OPED By Air Marshal Anil Chopra
India is fast heading to become the third-largest economy in the world. It must become a more significant military power to secure its rightful place on the global high table. This will require indigenous defense production.
While the government is pushing ‘Atmanirbharta’ (self-reliance) through policies and directives in earnest, aggressive physical actions are required to achieve early results. Aviation technologies are the most complex. And are the leading edge of all research and development globally. They also see premature obsolescence.
Aircraft building is multifaceted, requiring huge investments in task force approach and the highest level of monitoring. Let us look at where we are and where we are heading.
HF-24 Great Design Unfulfilled Potential
The Hindustan Aeronautic Limited (HAL) HF-24 ‘Marut’ was designed by Kurt Tank, a German designer hired by HAL in the 1960s.
It was the first Indian-developed jet fighter aircraft and the first Asian jet fighter (outside the Soviet Union) to get into active service. It had an excellent airframe, perhaps ahead of its time.
The domestically designed and produce aero-engines to meet the air staff requirement of Mach 1.4 to 1.5 could not come up. Finally, the maiden flight was on June 24 1961, powered by two Bristol Siddeley Orpheus 703 turbojets that also powered the Folland Gnat. The first production aircraft was delivered to the Indian Air Force (IAF) in April 1967.
Finally, 147 aircraft, including 18 two-seat, were produced. It was planned to be a supersonic aircraft, but it never exceeded Mach 1 because India failed to manage appropriate engines.
The Marut had excellent low-level flying characteristics, but low thrust resulted in losing speed when it turned. The aircraft had substantial participation in the 1971 war.
After India conducted its first nuclear tests in 1974, international pressure further put spokes in getting better engines, making it difficult even to get spares for the Orpheus engines.
The aircraft was phased out in the late 1980s. Some aircraft had less than 100 recorded flight hours when the Marut retired. The plane did have a reasonably good flight safety record.
Alternative engines from the Soviet Union, Egypt, and other European countries could not go through. The Gas Turbine Research Establishment’s (GTRE) own program to improve the Orpheus without external aid proved incompatible with the Marut. The lack of clear government direction and backing was also sighted as a reason.
HAL also could not reverse engineer or apply technologies from other projects. India’s limitation in allocating considerable resources also resulted in a lost opportunity. By the time the Marut entered mass production, the IAF had already purchased foreign-built fighters such as the Hawker Hunter and Sukhoi Su-7.
HAL hereafter proceeded to produce larger quantities of both European and Soviet combat aircraft under license and then mostly became a license production house till the LCA and ALH programs changed the culture. India failed the Marut as a nation.
LCA Program Slow And Steady
The Light Combat Aircraft (LCA) ‘Tejas’ is the Indian single-engine, light multi-role fighter designed by the Aeronautical Development Agency (ADA) and later jointly with the Hindustan Aeronautics Limited (HAL).
The “Long Term Re-Equipment Plan 1981” envisaged that the MiG-21s were approaching the end of service life and needed replacement by 1995. In 1984, the Government of India established Aeronautical Development Agency (ADA) to manage the LCA program.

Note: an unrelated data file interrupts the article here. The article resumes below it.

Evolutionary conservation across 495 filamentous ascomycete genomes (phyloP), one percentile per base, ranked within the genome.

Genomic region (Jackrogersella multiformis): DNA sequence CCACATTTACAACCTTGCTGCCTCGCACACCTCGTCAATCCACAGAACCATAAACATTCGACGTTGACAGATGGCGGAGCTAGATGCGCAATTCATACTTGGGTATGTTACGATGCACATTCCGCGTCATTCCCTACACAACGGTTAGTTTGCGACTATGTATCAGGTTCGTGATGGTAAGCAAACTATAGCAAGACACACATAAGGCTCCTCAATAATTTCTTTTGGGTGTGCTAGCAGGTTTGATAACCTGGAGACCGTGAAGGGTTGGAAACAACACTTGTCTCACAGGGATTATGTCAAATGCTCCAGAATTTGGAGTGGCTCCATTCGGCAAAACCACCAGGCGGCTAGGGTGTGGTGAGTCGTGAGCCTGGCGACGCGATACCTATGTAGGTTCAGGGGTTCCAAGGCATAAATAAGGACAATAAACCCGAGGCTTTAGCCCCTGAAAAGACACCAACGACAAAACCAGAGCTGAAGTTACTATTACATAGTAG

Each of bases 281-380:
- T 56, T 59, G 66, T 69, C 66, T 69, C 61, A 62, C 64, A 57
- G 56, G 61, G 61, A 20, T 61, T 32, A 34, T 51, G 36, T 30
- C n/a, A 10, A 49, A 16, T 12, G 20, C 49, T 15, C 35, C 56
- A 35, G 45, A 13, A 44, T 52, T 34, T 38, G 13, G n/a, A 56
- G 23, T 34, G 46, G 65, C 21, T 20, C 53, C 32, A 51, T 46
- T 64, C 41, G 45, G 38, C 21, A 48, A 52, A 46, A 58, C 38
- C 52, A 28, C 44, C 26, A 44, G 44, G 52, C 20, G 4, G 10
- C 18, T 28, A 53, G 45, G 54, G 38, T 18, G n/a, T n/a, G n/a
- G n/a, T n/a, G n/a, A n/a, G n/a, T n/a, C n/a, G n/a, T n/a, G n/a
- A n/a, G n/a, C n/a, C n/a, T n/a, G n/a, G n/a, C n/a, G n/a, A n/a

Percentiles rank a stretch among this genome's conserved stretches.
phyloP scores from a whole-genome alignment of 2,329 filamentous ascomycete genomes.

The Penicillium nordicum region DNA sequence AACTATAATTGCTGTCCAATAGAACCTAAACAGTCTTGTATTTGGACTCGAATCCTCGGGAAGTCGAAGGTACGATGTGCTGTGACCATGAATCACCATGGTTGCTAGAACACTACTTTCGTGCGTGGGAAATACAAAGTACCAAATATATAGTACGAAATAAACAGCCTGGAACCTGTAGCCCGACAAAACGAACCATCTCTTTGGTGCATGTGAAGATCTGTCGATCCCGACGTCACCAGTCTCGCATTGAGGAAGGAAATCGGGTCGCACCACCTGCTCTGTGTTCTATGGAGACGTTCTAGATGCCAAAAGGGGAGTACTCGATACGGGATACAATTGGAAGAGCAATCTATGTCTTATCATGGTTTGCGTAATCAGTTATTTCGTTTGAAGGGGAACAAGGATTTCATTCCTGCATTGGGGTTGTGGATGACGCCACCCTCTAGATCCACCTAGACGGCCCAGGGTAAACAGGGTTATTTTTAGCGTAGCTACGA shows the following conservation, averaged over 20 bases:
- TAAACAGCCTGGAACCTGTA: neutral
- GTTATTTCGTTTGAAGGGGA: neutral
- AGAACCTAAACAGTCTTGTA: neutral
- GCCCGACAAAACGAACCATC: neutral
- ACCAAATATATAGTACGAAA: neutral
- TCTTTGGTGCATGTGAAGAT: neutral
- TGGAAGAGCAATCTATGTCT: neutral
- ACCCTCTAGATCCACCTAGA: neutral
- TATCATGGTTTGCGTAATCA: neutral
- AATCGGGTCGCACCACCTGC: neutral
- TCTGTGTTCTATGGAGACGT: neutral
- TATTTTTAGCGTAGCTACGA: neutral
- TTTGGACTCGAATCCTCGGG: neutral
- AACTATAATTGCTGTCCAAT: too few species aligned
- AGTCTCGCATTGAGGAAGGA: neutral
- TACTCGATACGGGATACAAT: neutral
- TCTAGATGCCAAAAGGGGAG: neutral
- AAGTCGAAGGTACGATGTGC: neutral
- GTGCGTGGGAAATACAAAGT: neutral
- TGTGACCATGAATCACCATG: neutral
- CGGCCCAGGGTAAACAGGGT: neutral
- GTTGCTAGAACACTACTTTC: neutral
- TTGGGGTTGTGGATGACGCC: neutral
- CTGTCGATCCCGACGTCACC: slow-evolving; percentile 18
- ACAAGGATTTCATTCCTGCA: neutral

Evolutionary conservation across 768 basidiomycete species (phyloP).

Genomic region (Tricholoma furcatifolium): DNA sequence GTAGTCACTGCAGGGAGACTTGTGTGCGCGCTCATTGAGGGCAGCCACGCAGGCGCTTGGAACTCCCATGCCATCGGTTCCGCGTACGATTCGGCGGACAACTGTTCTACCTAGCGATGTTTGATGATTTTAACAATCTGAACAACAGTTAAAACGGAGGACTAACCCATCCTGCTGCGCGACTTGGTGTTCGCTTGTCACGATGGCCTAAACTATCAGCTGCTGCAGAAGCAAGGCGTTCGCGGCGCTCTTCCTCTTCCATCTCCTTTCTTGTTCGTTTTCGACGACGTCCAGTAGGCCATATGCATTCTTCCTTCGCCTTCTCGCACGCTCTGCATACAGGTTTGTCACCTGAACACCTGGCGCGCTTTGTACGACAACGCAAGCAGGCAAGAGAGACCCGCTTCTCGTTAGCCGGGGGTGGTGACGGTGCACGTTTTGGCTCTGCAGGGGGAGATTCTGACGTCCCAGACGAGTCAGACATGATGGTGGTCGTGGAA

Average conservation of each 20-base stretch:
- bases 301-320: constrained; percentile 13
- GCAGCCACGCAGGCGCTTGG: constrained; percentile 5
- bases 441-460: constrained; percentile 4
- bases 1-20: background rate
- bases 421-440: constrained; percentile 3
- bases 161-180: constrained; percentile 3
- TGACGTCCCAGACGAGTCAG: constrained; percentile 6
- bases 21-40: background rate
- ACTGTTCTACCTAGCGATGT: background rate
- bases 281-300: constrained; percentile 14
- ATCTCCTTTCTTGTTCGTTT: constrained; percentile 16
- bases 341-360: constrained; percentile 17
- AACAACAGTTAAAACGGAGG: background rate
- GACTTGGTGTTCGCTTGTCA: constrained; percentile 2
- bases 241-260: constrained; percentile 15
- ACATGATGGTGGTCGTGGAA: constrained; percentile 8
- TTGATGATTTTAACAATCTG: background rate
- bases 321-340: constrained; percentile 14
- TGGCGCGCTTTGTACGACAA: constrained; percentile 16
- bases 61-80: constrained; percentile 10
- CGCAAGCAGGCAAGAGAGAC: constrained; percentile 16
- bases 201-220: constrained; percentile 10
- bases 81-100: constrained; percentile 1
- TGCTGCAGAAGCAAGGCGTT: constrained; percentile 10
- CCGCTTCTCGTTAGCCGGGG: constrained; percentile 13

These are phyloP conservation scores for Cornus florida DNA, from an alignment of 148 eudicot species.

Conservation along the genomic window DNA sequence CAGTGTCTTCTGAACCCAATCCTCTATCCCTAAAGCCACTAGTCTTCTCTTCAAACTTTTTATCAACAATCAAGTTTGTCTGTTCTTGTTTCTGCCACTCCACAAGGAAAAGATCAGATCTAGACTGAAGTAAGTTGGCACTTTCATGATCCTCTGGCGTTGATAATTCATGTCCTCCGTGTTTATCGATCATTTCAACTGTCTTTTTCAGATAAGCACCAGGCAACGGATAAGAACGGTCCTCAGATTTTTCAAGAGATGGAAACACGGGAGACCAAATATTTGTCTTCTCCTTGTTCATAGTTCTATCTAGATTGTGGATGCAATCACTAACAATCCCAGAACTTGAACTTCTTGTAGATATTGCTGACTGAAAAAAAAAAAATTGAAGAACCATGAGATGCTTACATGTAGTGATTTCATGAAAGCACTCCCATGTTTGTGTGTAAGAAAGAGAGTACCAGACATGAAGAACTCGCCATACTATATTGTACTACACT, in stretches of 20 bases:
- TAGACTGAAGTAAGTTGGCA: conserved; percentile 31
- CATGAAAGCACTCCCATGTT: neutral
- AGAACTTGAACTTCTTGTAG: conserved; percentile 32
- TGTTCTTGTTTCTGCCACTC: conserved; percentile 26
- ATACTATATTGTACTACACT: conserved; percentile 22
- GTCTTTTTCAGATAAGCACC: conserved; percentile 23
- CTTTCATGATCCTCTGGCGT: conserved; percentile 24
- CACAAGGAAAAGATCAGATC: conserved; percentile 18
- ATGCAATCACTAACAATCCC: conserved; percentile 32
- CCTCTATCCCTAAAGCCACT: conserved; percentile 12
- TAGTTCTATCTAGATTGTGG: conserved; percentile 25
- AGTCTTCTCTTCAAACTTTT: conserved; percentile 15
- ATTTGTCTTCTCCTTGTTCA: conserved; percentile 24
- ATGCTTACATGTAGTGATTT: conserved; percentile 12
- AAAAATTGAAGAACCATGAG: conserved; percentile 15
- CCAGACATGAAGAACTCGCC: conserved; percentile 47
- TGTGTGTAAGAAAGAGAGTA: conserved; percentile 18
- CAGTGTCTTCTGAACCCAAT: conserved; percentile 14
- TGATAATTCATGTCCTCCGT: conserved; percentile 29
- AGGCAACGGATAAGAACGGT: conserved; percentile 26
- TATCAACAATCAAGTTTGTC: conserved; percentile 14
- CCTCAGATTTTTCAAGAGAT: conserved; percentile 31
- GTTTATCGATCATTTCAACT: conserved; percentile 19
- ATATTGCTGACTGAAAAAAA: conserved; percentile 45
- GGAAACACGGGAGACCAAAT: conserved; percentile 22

The government’s “self-reliance” goals for the LCA included the Fly-by-wire (FBW) flight control system, multi-mode pulse-doppler radar, and after-burning turbofan engine.
The project definition phase commenced in October 1986. Consultancy support was initially taken from France’s Dassault and America’s Lockheed Martin. However, the US placed an embargo in response to India’s nuclear tests in 1998.
India finally developed control laws on its own. All this added to the delays. Similarly, India sought help from outsiders (Ericsson/Ferranti) for the multi-mode radar (MMR). But later decided to develop an indigenous one.
By 2005, only two radar modes tested were suboptimal. An “off-the-shelf” Israeli Elta EL/M-2032 radar was chosen as an interim option. Now the LCA is being fitted with the indigenous ‘Uttam’ radar.
The Technology Demonstrator made its first flight on January 4, 2001. The first prototype aircraft, PV-1, made its maiden flight in 2003. The first Limited Series Production aircraft (LSP-1) performed its maiden flight in April 2007. The first trainer prototype PV-5 made its first flight in November 2009.
The aircraft achieved initial operational clearance (IOC) in 2011. To ease up the process of FOC, an interim IOC-II was issued to Tejas in December 2013. The IOC-II expanded the g-limit and angle of attack and allowed the aircraft to carry precision-guided munitions and close combat missiles. IOC-II configuration became operational in 2016.
The final operational clearance (FOC) came in 2019. The first Tejas squadron was formed in January 2015 and operational in 2016. The second Squadron was equipped in April 2020.
Currently, there are three the Mk 1, Mk 1A, and a trainer version. The IAF has ordered 32 Mk 1, 73 Mark 1As, and 18 Mark 1 trainer aircraft. Today, around 34 aircraft are with IAF. Eventually, the IAF plans to procure a total of 324 aircraft in all variants, including the Tejas Mk 2, which is currently under development.
The Tejas Mark 2 is expected to be ready for series production by 2026. As of 2022, indigenous content in the Mk1 is 59.7% by value and 75.5% by number of line replaceable units. The indigenous content of the Tejas Mk 1A is expected to be 50% and rise to 60% by the end of the program.
The Mk1 shortcoming that government-appointed committees listed is being addressed in the upcoming Tejas Mk 1A. The MK1A will also have AESA radar, a self-protection jammer, updated avionics, and electronic warfare capabilities, among other improvements.
The Mk 1A made its first flight in May 2022. And is expected to begin production in 2023–24. It will use the Elta EL/M-2052 AESA Radar and later Uttam AESA Radar, Elbit DASH IV Helmet, a pod-based forward-looking infrared (FLIR), and the Rafael Litening 4I targeting/reconnaissance pod.
The Tejas Mark 1A will also carry a pod-mounted Elta ELL-8222WB self-protection jammer. The ejection seat will be Martin-Baker 16LG. Though there will be many indigenous systems, including the new unified EW system being developed by DARE, the foreign content reduction will take a long.
The Mk1A will have a reduced turnaround time. Delivery to IAF is meant to start in March 2024. The order of 73 aircraft for IAF is planned to be completed by 2029.
There are two production lines in Bangalore. A third production line of 8 aircraft is being set up to speed up delivery at HAL Nashik, taking annual production to 24 aircraft. While some countries have shown interest, sales abroad have not seen success.